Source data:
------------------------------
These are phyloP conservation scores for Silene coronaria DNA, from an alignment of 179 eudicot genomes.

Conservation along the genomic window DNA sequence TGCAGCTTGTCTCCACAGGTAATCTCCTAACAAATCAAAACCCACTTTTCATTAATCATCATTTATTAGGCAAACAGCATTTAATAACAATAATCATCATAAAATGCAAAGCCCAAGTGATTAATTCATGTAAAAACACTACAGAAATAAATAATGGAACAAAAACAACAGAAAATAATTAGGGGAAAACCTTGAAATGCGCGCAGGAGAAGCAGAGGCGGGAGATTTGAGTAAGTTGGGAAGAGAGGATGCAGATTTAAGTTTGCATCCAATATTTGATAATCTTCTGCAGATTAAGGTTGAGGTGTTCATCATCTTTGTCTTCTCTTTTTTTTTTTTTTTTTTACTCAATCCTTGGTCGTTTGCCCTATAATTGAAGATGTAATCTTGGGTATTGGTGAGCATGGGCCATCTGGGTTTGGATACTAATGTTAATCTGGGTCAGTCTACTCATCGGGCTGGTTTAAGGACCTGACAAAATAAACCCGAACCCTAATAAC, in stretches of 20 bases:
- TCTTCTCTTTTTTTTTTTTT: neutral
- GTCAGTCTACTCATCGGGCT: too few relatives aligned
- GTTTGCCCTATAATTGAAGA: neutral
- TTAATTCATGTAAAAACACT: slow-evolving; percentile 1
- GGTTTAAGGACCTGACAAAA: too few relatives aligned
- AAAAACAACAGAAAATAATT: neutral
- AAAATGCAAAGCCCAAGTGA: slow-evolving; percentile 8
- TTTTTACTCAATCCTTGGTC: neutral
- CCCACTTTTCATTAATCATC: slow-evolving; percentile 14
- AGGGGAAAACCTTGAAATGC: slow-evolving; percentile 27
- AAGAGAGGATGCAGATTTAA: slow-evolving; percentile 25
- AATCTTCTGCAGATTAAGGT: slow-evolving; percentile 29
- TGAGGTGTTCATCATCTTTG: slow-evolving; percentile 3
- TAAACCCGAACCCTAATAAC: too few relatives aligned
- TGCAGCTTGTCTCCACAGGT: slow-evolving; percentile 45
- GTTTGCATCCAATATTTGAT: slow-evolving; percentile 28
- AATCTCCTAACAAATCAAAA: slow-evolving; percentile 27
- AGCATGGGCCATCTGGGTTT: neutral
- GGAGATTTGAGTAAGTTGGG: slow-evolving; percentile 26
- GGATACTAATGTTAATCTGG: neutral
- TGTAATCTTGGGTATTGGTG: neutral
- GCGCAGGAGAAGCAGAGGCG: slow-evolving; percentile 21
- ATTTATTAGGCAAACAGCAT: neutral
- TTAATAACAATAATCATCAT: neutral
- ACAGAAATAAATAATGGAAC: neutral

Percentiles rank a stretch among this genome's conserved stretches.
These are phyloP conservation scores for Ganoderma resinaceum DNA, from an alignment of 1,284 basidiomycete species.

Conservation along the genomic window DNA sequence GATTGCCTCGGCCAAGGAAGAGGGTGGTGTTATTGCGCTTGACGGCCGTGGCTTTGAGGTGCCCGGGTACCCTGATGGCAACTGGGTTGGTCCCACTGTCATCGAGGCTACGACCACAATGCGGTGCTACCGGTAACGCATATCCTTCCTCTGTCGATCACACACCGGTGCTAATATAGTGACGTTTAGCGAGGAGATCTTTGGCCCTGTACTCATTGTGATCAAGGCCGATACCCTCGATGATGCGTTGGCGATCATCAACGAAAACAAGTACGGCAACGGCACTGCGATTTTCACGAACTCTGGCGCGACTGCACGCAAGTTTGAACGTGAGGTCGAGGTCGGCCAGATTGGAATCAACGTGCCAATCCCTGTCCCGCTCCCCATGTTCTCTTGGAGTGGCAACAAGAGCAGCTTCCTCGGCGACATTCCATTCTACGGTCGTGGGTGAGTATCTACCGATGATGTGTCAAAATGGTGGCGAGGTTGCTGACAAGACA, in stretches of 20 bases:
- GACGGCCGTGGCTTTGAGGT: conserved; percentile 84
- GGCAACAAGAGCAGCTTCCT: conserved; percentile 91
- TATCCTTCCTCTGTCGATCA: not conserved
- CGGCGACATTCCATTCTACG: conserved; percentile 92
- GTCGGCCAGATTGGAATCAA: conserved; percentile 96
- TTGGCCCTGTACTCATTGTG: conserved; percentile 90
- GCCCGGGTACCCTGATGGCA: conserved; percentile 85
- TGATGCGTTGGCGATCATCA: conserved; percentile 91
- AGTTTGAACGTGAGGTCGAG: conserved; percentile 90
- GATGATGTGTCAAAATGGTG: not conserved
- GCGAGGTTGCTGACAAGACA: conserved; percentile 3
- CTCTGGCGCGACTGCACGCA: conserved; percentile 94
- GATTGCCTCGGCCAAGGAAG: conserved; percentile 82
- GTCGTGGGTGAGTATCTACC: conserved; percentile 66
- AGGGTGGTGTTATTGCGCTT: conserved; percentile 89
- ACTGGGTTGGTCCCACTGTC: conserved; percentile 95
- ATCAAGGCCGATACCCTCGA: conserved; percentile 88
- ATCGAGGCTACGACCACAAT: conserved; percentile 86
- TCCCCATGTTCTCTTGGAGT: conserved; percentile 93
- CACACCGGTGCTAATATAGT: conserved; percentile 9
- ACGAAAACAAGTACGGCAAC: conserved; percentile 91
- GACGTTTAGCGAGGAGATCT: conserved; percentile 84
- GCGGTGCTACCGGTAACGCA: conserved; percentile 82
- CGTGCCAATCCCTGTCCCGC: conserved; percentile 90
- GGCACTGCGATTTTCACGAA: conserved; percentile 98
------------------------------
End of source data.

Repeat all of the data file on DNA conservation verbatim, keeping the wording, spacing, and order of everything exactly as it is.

These are phyloP conservation scores for Silene coronaria DNA, from an alignment of 179 eudicot genomes.

Conservation along the genomic window DNA sequence TGCAGCTTGTCTCCACAGGTAATCTCCTAACAAATCAAAACCCACTTTTCATTAATCATCATTTATTAGGCAAACAGCATTTAATAACAATAATCATCATAAAATGCAAAGCCCAAGTGATTAATTCATGTAAAAACACTACAGAAATAAATAATGGAACAAAAACAACAGAAAATAATTAGGGGAAAACCTTGAAATGCGCGCAGGAGAAGCAGAGGCGGGAGATTTGAGTAAGTTGGGAAGAGAGGATGCAGATTTAAGTTTGCATCCAATATTTGATAATCTTCTGCAGATTAAGGTTGAGGTGTTCATCATCTTTGTCTTCTCTTTTTTTTTTTTTTTTTTACTCAATCCTTGGTCGTTTGCCCTATAATTGAAGATGTAATCTTGGGTATTGGTGAGCATGGGCCATCTGGGTTTGGATACTAATGTTAATCTGGGTCAGTCTACTCATCGGGCTGGTTTAAGGACCTGACAAAATAAACCCGAACCCTAATAAC, in stretches of 20 bases:
- TCTTCTCTTTTTTTTTTTTT: neutral
- GTCAGTCTACTCATCGGGCT: too few relatives aligned
- GTTTGCCCTATAATTGAAGA: neutral
- TTAATTCATGTAAAAACACT: slow-evolving; percentile 1
- GGTTTAAGGACCTGACAAAA: too few relatives aligned
- AAAAACAACAGAAAATAATT: neutral
- AAAATGCAAAGCCCAAGTGA: slow-evolving; percentile 8
- TTTTTACTCAATCCTTGGTC: neutral
- CCCACTTTTCATTAATCATC: slow-evolving; percentile 14
- AGGGGAAAACCTTGAAATGC: slow-evolving; percentile 27
- AAGAGAGGATGCAGATTTAA: slow-evolving; percentile 25
- AATCTTCTGCAGATTAAGGT: slow-evolving; percentile 29
- TGAGGTGTTCATCATCTTTG: slow-evolving; percentile 3
- TAAACCCGAACCCTAATAAC: too few relatives aligned
- TGCAGCTTGTCTCCACAGGT: slow-evolving; percentile 45
- GTTTGCATCCAATATTTGAT: slow-evolving; percentile 28
- AATCTCCTAACAAATCAAAA: slow-evolving; percentile 27
- AGCATGGGCCATCTGGGTTT: neutral
- GGAGATTTGAGTAAGTTGGG: slow-evolving; percentile 26
- GGATACTAATGTTAATCTGG: neutral
- TGTAATCTTGGGTATTGGTG: neutral
- GCGCAGGAGAAGCAGAGGCG: slow-evolving; percentile 21
- ATTTATTAGGCAAACAGCAT: neutral
- TTAATAACAATAATCATCAT: neutral
- ACAGAAATAAATAATGGAAC: neutral

Percentiles rank a stretch among this genome's conserved stretches.
These are phyloP conservation scores for Ganoderma resinaceum DNA, from an alignment of 1,284 basidiomycete species.

Conservation along the genomic window DNA sequence GATTGCCTCGGCCAAGGAAGAGGGTGGTGTTATTGCGCTTGACGGCCGTGGCTTTGAGGTGCCCGGGTACCCTGATGGCAACTGGGTTGGTCCCACTGTCATCGAGGCTACGACCACAATGCGGTGCTACCGGTAACGCATATCCTTCCTCTGTCGATCACACACCGGTGCTAATATAGTGACGTTTAGCGAGGAGATCTTTGGCCCTGTACTCATTGTGATCAAGGCCGATACCCTCGATGATGCGTTGGCGATCATCAACGAAAACAAGTACGGCAACGGCACTGCGATTTTCACGAACTCTGGCGCGACTGCACGCAAGTTTGAACGTGAGGTCGAGGTCGGCCAGATTGGAATCAACGTGCCAATCCCTGTCCCGCTCCCCATGTTCTCTTGGAGTGGCAACAAGAGCAGCTTCCTCGGCGACATTCCATTCTACGGTCGTGGGTGAGTATCTACCGATGATGTGTCAAAATGGTGGCGAGGTTGCTGACAAGACA, in stretches of 20 bases:
- GACGGCCGTGGCTTTGAGGT: conserved; percentile 84
- GGCAACAAGAGCAGCTTCCT: conserved; percentile 91
- TATCCTTCCTCTGTCGATCA: not conserved
- CGGCGACATTCCATTCTACG: conserved; percentile 92
- GTCGGCCAGATTGGAATCAA: conserved; percentile 96
- TTGGCCCTGTACTCATTGTG: conserved; percentile 90
- GCCCGGGTACCCTGATGGCA: conserved; percentile 85
- TGATGCGTTGGCGATCATCA: conserved; percentile 91
- AGTTTGAACGTGAGGTCGAG: conserved; percentile 90
- GATGATGTGTCAAAATGGTG: not conserved
- GCGAGGTTGCTGACAAGACA: conserved; percentile 3
- CTCTGGCGCGACTGCACGCA: conserved; percentile 94
- GATTGCCTCGGCCAAGGAAG: conserved; percentile 82
- GTCGTGGGTGAGTATCTACC: conserved; percentile 66
- AGGGTGGTGTTATTGCGCTT: conserved; percentile 89
- ACTGGGTTGGTCCCACTGTC: conserved; percentile 95
- ATCAAGGCCGATACCCTCGA: conserved; percentile 88
- ATCGAGGCTACGACCACAAT: conserved; percentile 86
- TCCCCATGTTCTCTTGGAGT: conserved; percentile 93
- CACACCGGTGCTAATATAGT: conserved; percentile 9
- ACGAAAACAAGTACGGCAAC: conserved; percentile 91
- GACGTTTAGCGAGGAGATCT: conserved; percentile 84
- GCGGTGCTACCGGTAACGCA: conserved; percentile 82
- CGTGCCAATCCCTGTCCCGC: conserved; percentile 90
- GGCACTGCGATTTTCACGAA: conserved; percentile 98